Conclusion

There is absolutely no evidence in support of the theory that Hitler’s paternal grandfather was Jewish. The suggestion that there is such evidence is a simple lie. The belief that he was Jewish is nothing more than an unfounded article of faith. We could as credibly say that Hitler’s unknown grandfather was Russian or Czech as we could say he was Jewish, but looking at the circumstances of Maria Schicklgruber’s life and the social and political circumstances of the time in that part of Austria, we can say it is highly likely that the unknown grandfather was a German Austrian.

Who is likely to have been Hitler's grandfather?

The conventional theory is that Alois’ biological father was either Johann Georg Hiedler, who moved in with the Schicklgrubers soon after Alois’ birth, or his younger brother, Johann Nepomuk Hiedler, a farmer whom Alois was later sent to live with. (‘Hitler’ is a derivative of their family name Hiedler, the different spelling was adopted probably in an effort to confuse parish authorities when Alois later returned to formally change his name). I think both Hiedlers are unlikely candidates. Georg was not married at the time of Alois’ birth, so there was no basis for any scandal as long as he married Maria, which inevitably leads us to the puzzle of why, if he was the assumed father, he didn’t simply marry her but instead moved in later. That makes no sense. As for Nepomuk, his only apparent connection to the whole matter is via Georg, which I think excludes him by default as we have the more reasonable explanation that it was Georg who introduced Maria to Nepomuk after the fact. Some people argue that Nepomuk, who was married at the relevant time, must be the father and had Georg take up with Maria as a marriage of convenience, but this seems unlikely as Georg, an itinerant miller, did not even come to live with the Schicklgrubers until Alois was five years old.

Given Maria Schicklgruer’s advanced age and circumstances, and the location of Alois’ birth, the most likely conclusion is that she had slept with an unknown local married man - most probably another German Austrian - whose identity she kept to herself. She was probably conducting an affair with that person. She later took up with Georg Hiedler, when he arrived on the scene a few years later (and he would legitimised Alois decades later). When Georg died, Alois was sent to live with Georg’s brother, Nepomuk. This is all very inconvenient for us as amateur historians, but then, Maria Schicklgruber didn’t know she was to become grandmother to one of the most famous men in history. She was just keeping private an embarrassing secret.

The psychology of imputed conspiracy and elaboration

Due to his infamy, the mundane circumstances of Hitler's ancestry - not all that different from most other regular people - have been turned into some sort of dark conspiracy. I think that what we’re dealing with here is psychology. We all need to escape mundanity from time-to-time and sometimes we invent things or imaginatively elaborate.

Hitler, as a private person, was very nice, polite and kind. He was also boring. His tastes were provincial, he was a strict vegetarian, he liked dogs, he didn’t drink or womanise (as far as we know). His own art work was good, but dull. His taste in architecture was reliably dull and vernacular. Even the public face of Hitler was boring once you learn to look beyond the spectacle: he rehearsed his speeches down to the last detail, practising his poses and gestures in a mirror, like an actor. The historian, Alan Bullock, mentioned earlier, once remarked that given the choice between a weekend with Hitler or Stalin, he would choose Hitler every time because, although it would be boring, at least he’d still be alive at the end of it.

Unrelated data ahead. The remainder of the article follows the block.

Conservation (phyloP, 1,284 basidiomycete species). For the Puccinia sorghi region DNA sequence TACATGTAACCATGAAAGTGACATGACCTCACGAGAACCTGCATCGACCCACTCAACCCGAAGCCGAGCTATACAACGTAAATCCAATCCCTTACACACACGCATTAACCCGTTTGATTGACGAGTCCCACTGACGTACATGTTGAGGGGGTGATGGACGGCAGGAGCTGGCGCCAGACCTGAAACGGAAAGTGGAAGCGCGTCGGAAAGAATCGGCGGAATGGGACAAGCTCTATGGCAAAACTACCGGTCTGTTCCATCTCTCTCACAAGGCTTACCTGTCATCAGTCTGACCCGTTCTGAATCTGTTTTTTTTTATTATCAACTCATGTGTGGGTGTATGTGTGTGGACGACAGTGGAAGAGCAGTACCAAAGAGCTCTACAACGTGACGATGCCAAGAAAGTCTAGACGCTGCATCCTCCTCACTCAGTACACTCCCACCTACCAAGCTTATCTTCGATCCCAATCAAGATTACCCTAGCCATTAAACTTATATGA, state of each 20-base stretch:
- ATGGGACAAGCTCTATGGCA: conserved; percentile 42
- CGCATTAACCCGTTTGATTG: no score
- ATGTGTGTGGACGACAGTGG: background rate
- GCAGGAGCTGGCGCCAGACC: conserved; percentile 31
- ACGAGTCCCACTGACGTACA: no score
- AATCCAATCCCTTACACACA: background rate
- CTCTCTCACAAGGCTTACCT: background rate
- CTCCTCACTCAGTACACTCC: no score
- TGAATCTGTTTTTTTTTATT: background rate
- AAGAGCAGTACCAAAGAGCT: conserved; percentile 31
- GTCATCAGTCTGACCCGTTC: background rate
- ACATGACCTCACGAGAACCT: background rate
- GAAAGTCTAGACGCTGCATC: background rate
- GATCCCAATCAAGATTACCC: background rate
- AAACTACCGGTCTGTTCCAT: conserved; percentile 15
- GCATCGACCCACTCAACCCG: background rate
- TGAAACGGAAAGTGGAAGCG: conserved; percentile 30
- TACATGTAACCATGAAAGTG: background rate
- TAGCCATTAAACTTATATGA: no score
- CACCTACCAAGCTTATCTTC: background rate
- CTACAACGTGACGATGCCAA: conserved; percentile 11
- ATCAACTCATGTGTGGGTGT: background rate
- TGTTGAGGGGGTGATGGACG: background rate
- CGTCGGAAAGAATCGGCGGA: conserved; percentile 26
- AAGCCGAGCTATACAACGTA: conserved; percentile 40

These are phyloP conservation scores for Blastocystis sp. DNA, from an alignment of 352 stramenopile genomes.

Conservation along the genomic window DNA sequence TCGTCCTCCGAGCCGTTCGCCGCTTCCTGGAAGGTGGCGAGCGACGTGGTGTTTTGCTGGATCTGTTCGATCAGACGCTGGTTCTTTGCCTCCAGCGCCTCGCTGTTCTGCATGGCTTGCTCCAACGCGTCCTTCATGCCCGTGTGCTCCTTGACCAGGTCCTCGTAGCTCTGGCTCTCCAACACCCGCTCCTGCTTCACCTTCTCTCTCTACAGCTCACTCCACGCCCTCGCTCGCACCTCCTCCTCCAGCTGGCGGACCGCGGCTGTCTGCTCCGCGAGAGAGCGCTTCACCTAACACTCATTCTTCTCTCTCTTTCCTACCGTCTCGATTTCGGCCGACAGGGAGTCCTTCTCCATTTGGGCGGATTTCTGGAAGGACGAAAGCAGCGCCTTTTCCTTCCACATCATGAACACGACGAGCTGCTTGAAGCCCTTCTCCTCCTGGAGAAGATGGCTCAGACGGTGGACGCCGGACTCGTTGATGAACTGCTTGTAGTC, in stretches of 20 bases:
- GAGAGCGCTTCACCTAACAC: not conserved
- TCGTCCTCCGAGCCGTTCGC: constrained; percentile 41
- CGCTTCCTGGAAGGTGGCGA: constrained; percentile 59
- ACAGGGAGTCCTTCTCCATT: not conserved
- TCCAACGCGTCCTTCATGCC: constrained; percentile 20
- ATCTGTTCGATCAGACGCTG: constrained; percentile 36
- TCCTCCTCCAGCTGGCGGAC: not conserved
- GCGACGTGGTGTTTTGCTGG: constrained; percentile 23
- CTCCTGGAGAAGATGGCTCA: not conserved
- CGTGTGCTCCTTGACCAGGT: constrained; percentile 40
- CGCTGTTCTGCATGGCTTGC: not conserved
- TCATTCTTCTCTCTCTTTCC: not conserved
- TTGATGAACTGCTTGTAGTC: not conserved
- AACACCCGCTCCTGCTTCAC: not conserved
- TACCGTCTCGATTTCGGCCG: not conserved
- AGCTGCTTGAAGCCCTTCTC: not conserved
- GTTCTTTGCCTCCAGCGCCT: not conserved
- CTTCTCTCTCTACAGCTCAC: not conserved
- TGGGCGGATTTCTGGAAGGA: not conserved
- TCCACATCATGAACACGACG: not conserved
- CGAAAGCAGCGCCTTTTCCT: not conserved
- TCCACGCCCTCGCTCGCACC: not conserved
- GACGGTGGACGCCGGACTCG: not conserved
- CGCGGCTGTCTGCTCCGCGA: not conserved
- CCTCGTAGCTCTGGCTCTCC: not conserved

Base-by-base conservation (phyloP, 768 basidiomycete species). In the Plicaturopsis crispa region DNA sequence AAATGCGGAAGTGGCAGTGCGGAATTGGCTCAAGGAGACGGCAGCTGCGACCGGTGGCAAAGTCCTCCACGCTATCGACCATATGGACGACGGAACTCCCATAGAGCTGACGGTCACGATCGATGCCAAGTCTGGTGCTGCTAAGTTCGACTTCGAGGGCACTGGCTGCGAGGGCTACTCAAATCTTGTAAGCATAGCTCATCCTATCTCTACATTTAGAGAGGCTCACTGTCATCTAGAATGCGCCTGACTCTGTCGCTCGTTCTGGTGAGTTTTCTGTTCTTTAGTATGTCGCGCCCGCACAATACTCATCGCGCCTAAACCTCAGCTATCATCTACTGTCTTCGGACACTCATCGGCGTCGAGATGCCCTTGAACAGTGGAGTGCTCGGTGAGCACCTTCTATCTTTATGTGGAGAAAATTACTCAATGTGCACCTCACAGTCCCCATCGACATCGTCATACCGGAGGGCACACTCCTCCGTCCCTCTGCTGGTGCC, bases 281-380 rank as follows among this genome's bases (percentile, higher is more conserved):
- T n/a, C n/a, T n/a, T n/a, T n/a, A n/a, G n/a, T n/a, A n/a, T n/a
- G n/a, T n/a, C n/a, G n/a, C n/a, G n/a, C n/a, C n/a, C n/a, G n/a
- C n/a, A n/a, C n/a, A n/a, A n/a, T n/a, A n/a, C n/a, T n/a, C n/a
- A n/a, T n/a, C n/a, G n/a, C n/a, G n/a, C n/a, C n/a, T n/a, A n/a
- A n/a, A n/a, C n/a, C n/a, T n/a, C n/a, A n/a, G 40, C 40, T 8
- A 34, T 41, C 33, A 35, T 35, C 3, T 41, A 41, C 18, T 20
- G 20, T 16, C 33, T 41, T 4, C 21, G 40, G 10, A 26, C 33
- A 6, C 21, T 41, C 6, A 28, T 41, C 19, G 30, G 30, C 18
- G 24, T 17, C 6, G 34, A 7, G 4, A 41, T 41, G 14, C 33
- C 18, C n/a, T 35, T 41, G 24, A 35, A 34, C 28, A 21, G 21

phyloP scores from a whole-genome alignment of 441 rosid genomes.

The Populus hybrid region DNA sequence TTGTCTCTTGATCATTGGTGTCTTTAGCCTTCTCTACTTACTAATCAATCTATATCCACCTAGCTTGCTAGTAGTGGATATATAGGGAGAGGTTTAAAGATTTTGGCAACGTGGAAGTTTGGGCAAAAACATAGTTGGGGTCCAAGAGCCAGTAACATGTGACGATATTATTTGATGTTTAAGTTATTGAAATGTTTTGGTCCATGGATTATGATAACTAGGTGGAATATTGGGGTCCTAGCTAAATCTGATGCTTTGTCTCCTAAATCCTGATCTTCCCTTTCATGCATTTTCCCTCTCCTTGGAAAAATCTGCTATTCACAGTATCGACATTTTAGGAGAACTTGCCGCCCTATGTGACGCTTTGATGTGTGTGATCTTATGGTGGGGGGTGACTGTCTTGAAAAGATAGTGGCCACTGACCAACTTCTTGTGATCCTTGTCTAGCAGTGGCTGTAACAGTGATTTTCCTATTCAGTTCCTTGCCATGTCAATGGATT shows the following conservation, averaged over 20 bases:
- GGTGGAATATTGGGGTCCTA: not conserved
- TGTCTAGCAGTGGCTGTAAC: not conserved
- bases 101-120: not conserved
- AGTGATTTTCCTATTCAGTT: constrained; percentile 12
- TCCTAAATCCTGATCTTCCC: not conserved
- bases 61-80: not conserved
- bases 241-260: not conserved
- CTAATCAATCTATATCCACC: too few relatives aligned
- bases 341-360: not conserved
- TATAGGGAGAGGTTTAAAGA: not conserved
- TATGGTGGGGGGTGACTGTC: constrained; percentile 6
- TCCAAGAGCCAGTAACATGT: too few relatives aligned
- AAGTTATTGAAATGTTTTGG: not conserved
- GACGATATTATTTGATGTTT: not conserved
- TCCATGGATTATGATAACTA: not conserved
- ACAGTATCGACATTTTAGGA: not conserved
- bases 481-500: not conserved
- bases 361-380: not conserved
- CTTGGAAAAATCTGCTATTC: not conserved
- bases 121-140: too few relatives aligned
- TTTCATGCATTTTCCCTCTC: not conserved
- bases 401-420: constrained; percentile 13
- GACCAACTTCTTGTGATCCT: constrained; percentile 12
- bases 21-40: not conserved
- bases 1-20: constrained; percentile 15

Human company is anyway mundane because we all live according to fairly common patterns and experiences. Even the company of a film star or some other presumably interesting person would seem boring after a while. Maybe, under the influence of film and TV, we’ve become less tolerant of mundanity, and this may, for instance, explain why marriages and relationships fail more frequently now than in the past. Perhaps people are more lacking in emotional and intellectual depth now. It may also explain the tendency to look for conspiracies and hidden knowledge everywhere. Hitler wasn’t just leader of Germany – a remarkable feat in itself that is fascinating and demands volumes of explanation – he was also a Tavistock agent, a crypto-Jew, a Rothschild, a paedophile, an alien from outer space, a devil-worshipper, an avatar, an Occultist with demonic power, or whatever. The mundane isn’t enough any more.

Hitler’s family history is much like mine – boring. If you go back in my family tree, all you’ll find is generation-after-generation of Yorkshire coal miners and factory workers, as well as farm labourers from Shropshire and dockers from Belfast, all with the same given names. It’s a yawn-fest. Likewise, Hitler’s ancestry is generation-after-generation of German Austrian country folk, all from the same places, all doing much the same things from one generation to another that rural German Austrians tended to do. It’s boring, so the temptation is to jazz it up a bit and seize on any gap or incongruity in order to craft a good yarn.

We don’t know exactly with which Austrian countryman Maria Schicklegruber conceived Hitler’s father, Alois, in the late 1830s, so of course it must have been a Jew. It can’t simply have been another German Austrian who happened to live where she lived – that’s too simple and obvious, and besides, it would be dull and boring if she just slept with somebody she knew. Verily, he was Jewish! Not Russian, Hungarian, Czech, Polish, British, Swedish, Australian, Ethiopian, Surinamese, Moroccan or French. No, we’ve decided he was Jewish. Not Austrian, even though this was Austria. Definitely Jewish. Never mind that Jews had been expelled from that part of Austria centuries before.

Some real questions about Hitler...

Hitler was both an ordinary and an extraordinary man. He possessed particular talents and, somehow, won the backing of wealthy and powerful people – including some wealthy Jews. The genuinely interesting questions concern how and why this happened. What did these people gain by backing Hitler? What, if anything, was expected from them in return? And so on. The conspiracy theories are a diversion from these issues.



© July 2017 Tom Rogers